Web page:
http://www.columbiaseminary.edu/recommen...index.html

It is obvious that these students are well pleased and satisfied with their degrees from the Unaccredited Columbia Evangelical Seminary. It also shows exactly what the graduates of many other unaccredited schools have said. They have just as much right to satisfaction with their schools as do the graduates of CES. Bear Approval, ain't accreditation, ain't State Approval, ain't State Licensing, it is just the ramblings of a business man who moves with the flow of cash. Good Today, bad Tomorrow, or maybe not. All as the mood strikes him.

Choose your schools based on what you believe and can find out from open-minded, common sense people. If unaccredited schools suit your needs and wants, good, if not, look to the accredited schools, it's your choice. Not the choice of the people who are trying to sell you something. They will tell you what is best for them, Not For You.
James
A.S., B.S., M.B.A.
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#16
Quote:"Some people argue, in effect that if a school is NOT ACCREDITED, that it is a degree mill. This is NONSENSE. Look at the Credentials of Dr. Walston and his colleagues. And look at the work of the students."
--John Bear--Recommendation for Columbia Seminary--CES Website

http://www.columbiaseminary.edu/recommen...dents.html

See page attached


Attached Files
.pdf   Columbia Evangelical Seminary JOHN BEAR ENDORSEMENT FRAUD.pdf (Size: 69.48 KB / Downloads: 4)
A.A Mole University
B.A London Institute of Applied Research
B.Sc Millard Fillmore
M.A International Institute for Advanced Studies
Ph.D London Institute of Applied Research
Ph.D Millard Fillmore
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#17
Bear has even allowed some unaccredited school operators write their own school descriptions for the guides. Now is that what we were paying for? If Bear wanted to make friends with certain school operators that's too bad. He was supposed to write the school characterizations himself.  One can only wonder how often this went on and how deeply it changed the output. We expected unbiased investigations of each school so that we might fairly evaluate each option and now we discover that some school operators wrote their own reports. Somehow I doubt they found anything negative to report.
James
A.S., B.S., M.B.A.
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#18
From a recent Google Search:

GORDON GREB
Prof. Gordon Greb holds an honorary degree from the London Institute of Applied Research for humorous writing, but he says he doesn't like to be called "Doc" for fear he'll be called upon to deliver a baby in an emergency situation some day.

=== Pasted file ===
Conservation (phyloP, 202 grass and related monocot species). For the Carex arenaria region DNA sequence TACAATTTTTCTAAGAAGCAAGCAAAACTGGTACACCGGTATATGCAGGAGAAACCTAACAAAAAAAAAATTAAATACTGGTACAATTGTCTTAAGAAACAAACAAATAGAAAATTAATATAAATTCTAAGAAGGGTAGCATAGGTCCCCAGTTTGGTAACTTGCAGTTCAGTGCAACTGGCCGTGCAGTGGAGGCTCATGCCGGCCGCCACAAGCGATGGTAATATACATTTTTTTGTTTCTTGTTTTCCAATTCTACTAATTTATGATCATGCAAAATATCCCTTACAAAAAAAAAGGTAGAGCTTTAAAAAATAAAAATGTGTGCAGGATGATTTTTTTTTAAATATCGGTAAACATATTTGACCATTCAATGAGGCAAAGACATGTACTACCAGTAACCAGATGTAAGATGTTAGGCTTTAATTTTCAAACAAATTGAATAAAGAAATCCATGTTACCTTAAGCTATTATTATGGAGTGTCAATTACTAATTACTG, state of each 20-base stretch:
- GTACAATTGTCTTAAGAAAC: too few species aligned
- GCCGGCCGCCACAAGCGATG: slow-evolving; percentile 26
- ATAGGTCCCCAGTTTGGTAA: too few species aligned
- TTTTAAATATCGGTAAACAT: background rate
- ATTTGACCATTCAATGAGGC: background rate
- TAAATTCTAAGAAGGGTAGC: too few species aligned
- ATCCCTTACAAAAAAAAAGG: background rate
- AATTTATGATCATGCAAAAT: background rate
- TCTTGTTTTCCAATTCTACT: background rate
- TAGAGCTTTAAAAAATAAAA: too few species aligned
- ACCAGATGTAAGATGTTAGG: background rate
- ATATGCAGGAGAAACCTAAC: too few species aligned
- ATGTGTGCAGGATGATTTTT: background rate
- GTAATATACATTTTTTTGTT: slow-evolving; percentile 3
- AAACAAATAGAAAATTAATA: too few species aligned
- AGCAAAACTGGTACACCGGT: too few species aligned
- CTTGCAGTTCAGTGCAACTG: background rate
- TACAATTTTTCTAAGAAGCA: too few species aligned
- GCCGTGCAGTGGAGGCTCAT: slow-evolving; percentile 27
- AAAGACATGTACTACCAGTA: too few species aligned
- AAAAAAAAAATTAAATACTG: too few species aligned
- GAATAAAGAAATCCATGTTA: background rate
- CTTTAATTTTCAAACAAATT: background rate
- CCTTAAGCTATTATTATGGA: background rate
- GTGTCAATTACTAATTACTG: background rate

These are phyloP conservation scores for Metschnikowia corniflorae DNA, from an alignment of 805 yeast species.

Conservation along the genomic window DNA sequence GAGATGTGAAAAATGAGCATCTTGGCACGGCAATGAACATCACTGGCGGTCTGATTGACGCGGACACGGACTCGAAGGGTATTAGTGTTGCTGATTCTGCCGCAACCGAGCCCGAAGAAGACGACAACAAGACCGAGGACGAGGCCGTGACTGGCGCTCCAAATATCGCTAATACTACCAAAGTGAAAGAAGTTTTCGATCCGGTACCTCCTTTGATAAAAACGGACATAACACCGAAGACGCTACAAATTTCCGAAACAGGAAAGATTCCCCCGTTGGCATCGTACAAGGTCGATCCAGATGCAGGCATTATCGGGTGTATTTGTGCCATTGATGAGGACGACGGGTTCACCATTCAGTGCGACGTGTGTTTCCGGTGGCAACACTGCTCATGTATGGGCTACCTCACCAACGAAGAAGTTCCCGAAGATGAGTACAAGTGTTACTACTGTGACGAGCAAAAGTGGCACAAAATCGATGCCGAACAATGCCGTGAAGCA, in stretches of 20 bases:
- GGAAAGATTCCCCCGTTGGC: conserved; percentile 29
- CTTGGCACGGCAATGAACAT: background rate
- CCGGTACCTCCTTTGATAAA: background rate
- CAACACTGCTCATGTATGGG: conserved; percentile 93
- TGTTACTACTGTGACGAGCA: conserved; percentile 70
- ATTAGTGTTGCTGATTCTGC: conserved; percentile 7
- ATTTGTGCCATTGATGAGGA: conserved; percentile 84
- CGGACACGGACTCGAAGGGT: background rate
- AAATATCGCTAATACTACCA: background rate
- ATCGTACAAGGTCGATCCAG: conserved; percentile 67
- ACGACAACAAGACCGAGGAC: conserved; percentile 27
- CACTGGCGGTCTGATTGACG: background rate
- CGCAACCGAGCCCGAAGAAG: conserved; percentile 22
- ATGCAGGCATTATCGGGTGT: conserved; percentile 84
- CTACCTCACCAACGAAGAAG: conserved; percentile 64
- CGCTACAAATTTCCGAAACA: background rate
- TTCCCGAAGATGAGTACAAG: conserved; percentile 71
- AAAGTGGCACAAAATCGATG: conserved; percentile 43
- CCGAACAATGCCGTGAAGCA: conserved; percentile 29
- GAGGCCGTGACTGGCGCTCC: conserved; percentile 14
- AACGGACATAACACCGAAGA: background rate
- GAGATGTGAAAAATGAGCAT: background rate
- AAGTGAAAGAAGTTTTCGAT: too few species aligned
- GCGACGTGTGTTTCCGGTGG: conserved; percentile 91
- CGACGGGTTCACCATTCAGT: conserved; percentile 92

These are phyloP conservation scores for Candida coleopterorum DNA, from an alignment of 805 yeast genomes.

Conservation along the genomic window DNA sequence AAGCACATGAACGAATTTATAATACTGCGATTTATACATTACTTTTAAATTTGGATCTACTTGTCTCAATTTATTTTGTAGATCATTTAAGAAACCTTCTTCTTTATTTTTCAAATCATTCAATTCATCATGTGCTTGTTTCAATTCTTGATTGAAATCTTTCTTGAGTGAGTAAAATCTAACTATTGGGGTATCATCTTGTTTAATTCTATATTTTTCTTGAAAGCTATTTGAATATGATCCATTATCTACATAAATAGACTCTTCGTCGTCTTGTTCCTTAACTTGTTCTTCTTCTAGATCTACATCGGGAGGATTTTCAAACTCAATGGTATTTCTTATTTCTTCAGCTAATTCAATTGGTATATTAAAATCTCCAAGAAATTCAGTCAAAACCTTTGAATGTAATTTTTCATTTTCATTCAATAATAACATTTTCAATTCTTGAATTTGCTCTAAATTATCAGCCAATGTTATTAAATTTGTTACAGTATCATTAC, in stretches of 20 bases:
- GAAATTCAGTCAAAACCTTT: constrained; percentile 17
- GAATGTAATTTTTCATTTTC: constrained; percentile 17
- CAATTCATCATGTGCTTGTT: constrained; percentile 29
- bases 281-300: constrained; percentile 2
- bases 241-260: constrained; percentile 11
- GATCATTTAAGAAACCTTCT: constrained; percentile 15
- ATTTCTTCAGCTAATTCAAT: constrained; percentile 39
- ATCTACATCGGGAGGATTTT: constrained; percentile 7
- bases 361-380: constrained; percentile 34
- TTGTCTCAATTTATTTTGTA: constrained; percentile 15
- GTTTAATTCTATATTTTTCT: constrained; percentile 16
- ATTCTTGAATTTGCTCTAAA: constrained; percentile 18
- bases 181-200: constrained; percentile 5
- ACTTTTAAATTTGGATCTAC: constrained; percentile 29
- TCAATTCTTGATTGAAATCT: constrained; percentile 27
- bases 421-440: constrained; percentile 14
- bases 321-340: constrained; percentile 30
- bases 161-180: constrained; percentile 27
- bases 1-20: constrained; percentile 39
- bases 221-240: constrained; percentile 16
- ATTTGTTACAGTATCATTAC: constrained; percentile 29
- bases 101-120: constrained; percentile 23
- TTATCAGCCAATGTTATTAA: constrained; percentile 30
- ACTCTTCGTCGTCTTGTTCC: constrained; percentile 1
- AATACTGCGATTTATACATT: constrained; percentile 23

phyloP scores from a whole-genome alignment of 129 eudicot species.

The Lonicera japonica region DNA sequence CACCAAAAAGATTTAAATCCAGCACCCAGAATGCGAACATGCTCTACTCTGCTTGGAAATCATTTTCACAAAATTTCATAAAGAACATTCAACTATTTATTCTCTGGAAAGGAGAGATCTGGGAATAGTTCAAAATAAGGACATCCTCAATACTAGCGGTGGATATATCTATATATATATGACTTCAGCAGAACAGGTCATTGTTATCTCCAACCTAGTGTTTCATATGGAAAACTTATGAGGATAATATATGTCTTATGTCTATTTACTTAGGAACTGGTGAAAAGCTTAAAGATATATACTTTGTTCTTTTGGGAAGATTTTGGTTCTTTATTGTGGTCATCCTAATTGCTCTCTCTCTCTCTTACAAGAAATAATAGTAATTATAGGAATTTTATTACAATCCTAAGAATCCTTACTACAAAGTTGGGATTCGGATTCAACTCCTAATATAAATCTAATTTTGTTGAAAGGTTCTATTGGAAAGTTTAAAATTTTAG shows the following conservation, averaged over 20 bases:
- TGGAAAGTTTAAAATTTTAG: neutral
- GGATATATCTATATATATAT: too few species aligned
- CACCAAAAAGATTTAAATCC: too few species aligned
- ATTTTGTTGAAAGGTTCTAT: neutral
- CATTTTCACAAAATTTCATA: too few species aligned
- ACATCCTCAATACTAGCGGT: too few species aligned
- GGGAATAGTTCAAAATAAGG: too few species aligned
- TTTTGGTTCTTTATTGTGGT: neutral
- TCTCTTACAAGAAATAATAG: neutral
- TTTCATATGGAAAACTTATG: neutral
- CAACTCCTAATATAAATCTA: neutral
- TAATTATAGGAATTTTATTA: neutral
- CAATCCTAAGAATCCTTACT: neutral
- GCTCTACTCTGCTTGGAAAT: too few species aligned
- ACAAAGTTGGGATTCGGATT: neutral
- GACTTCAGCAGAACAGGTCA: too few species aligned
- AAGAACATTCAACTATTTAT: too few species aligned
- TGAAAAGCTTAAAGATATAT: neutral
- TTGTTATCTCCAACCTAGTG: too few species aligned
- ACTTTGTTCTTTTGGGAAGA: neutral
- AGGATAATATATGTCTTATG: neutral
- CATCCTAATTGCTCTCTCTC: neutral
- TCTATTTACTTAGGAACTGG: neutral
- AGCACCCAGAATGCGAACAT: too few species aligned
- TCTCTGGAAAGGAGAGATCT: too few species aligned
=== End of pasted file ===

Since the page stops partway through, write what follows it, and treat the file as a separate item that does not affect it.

He was a reporter and editor for newspapers, then became a radio and television newsman, working for ABC, CBS and NBC, before joining the faculty at San Jose State University. His peers named him a "distinguished broadcast educator" during his 35 years there. (He's now an SJSU emeritus professor.) He's the co-author of "Charles Herrold: Inventor of Radio Broadcasting" (McFarland, 2003) and a noted civil libertarian whose research helped the U.S. Supreme Court overturn movie censorship in 1952 with the crucial case, Burstyn v. Wilson, et al. He now calls himself "a recovering academic" that former student Gerald Nachman said, in a recent Newsweek article, is "much funnier and hip" today, in his 80s, than he was in college. His colleagues at TheColumnists
include former students Gerald Nachman, Ron Miller, Michael Johnson, Joyce Kiefer, Elias Castillo and Joanne Engelhardt.
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#19
More history from The New York Press:

NEWS & COLUMNS
By William Bryk

Bear’s Guide

"Back where I come from," the Wizard of Oz said, "we have universities–seats of great learning–where men go to become great thinkers. And when they come out they think deep thoughts with no more brains than you have. But they have one thing you haven’t got–a diploma. Therefore, by virtue of the authority vested in me by Universitatis Commitatibus E Pluribus Unum, I hereby confer on you the honorary degree of Th.D, Doctor of Thinkology."

I first heard of John Bear in 1990, when a man from Michigan named Bob Adams told me about the Ethiopian ear-pickers. In 1966, Southern Methodist University gave Bob Hope an honorary doctorate after the entertainer gave it a substantial donation. Up at Michigan State University, John Bear was earning his doctorate the hard way. Bear resented this. He knew that President Fillmore refused all honorary doctorates, even from Oxford. Bear then founded the Millard Fillmore Institute to honor the 13th president’s memory. The Institute awarded doctorates with ornately engraved diplomas on genuine imitation parchment that read, "By virtue of powers which we have invented…" granting "the honorary and meretricious" doctorate "magna cum grano salis"–with a big grain of salt.